A fine soloist whose sound and style became strongly influenced by Benny Carter (who was four years his junior), Hilton Jefferson was considered a valuable musician during the swing era although he never gained much fame. Jefferson actually began his professional career as a banjoist in 1925 (with Julian Arthur's Orchestra in Philadelphia) but he soon switched permanently to alto. He worked with Claude Hopkins on four occasions (1926-28, 1932, 1934-36 and 1939), Chick Webb also four times (1929-30, 1930-31, 1936 and 1938) and had stints with King Oliver (1930), McKinney's Cotton Pickers (1931-32), Benny Carter (1932 and 1933), Henry "Red" Allen (1934) and most notably with Fletcher Henderson (1932-34 and 1936-38). Although never the main soloist, Jefferson did get his fair share of solo space with each of these orchestras and he recorded frequently. He spent the 1940's with Cab Calloway's big band and later (after the orchestra broke up) Cab's small band. Jefferson freelanced after leaving Calloway in 1949, he rejoined Cab briefly in 1951 and then was with Duke Ellington (1952-53), replacing Willie Smith in the slot formerly held by Johnny Hodges. After leaving Ellington, Jefferson only worked as a part-time musician (getting a day job as a guard at a bank) but he often popped up in mainstream settings including with Harry Dial, Noble Sissle, Rex Stewart, Buster Bailey, the Fletcher Henderson Reunion Band of 1957, Wally Edwards' Uptown Concert Band and Mercer Ellington's Orchestra. Hilton Jefferson only cut six selections as a leader in his entire career, one number apiece for Folkways and Apollo in 1946 and four titles in 1957 for Victor.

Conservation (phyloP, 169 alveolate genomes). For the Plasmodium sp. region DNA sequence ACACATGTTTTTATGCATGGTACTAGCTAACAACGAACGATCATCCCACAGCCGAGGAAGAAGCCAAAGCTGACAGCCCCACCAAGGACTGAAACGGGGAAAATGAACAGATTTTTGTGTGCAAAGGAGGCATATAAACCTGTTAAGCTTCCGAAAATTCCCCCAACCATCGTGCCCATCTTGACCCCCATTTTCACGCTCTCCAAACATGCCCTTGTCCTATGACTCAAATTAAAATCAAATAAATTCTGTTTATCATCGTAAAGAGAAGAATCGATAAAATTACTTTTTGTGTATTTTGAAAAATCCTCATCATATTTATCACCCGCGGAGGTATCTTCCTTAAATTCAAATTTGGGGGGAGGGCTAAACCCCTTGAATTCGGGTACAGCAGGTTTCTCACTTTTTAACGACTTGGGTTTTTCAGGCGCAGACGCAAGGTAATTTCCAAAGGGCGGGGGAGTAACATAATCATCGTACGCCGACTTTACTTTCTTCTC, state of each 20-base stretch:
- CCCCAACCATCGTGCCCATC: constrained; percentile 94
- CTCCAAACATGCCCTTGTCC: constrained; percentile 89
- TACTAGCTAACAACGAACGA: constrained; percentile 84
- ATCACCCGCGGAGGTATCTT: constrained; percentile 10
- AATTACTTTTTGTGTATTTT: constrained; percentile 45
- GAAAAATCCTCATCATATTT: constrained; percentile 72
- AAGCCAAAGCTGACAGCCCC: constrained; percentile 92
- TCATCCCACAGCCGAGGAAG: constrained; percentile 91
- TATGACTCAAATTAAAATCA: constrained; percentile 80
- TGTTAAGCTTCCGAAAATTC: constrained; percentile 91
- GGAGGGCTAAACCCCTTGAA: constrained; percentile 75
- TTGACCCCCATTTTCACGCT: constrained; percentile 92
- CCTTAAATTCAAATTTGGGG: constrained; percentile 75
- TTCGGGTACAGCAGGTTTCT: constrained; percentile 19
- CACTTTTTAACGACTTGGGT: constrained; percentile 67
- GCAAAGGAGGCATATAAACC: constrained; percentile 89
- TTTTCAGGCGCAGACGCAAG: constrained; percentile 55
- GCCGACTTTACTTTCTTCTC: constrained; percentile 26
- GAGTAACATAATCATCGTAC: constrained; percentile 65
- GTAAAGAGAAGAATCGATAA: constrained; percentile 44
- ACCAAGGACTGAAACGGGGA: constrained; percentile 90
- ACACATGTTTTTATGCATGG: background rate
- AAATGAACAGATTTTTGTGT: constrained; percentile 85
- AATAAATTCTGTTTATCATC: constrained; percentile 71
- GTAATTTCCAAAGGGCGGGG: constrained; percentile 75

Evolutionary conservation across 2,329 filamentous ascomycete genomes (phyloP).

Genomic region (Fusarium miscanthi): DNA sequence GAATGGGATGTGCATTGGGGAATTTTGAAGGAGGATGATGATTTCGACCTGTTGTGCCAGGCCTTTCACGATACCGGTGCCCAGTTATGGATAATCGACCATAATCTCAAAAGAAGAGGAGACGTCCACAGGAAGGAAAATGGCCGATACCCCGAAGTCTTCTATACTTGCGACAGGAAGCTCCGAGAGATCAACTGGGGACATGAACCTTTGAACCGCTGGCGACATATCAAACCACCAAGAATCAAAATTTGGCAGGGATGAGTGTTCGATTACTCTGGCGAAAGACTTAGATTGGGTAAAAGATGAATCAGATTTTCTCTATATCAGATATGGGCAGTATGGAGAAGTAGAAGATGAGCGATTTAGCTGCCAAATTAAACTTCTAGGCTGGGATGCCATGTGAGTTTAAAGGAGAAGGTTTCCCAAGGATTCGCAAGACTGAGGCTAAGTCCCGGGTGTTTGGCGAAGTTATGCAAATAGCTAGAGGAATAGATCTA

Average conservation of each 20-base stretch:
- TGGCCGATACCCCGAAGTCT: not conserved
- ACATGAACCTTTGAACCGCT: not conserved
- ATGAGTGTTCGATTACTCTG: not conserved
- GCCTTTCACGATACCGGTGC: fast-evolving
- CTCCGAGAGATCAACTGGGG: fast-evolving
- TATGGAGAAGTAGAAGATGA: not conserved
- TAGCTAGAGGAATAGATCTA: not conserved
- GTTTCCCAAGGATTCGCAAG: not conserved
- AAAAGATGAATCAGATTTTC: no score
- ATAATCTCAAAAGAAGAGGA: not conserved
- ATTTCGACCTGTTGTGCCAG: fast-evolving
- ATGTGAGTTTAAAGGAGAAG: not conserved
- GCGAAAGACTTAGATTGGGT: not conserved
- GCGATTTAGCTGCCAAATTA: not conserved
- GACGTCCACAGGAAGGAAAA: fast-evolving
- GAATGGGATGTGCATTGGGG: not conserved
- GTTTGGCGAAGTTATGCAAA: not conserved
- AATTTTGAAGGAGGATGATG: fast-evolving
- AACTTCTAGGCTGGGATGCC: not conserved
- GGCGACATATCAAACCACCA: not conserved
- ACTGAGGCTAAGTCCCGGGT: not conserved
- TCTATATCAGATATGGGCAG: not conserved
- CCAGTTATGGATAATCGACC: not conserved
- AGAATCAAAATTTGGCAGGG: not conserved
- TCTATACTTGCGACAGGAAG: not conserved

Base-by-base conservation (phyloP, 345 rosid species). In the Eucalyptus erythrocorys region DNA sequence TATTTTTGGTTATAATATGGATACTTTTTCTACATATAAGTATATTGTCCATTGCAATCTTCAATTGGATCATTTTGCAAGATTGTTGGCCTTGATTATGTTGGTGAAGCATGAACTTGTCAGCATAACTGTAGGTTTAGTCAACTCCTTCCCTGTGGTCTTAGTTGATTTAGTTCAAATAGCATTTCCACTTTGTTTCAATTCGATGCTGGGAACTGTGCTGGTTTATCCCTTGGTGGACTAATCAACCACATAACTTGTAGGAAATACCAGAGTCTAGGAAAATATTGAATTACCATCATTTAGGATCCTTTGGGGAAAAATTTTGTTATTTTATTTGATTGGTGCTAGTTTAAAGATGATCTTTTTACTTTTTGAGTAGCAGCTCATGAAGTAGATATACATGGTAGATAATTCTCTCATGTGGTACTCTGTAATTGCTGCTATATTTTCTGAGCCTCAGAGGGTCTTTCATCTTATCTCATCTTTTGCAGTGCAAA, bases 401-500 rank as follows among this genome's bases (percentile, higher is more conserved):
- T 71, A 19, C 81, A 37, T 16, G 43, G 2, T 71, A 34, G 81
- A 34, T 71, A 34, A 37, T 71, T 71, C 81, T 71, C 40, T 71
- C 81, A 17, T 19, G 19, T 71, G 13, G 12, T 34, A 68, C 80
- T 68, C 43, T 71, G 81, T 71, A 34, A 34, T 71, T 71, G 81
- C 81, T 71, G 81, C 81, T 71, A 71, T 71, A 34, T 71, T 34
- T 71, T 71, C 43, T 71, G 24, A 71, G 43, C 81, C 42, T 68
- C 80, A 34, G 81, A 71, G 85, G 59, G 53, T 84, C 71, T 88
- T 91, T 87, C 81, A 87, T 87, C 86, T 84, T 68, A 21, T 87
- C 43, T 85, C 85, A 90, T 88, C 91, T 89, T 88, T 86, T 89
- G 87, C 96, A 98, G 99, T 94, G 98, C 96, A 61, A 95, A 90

- by Scott Yanow
All Music Group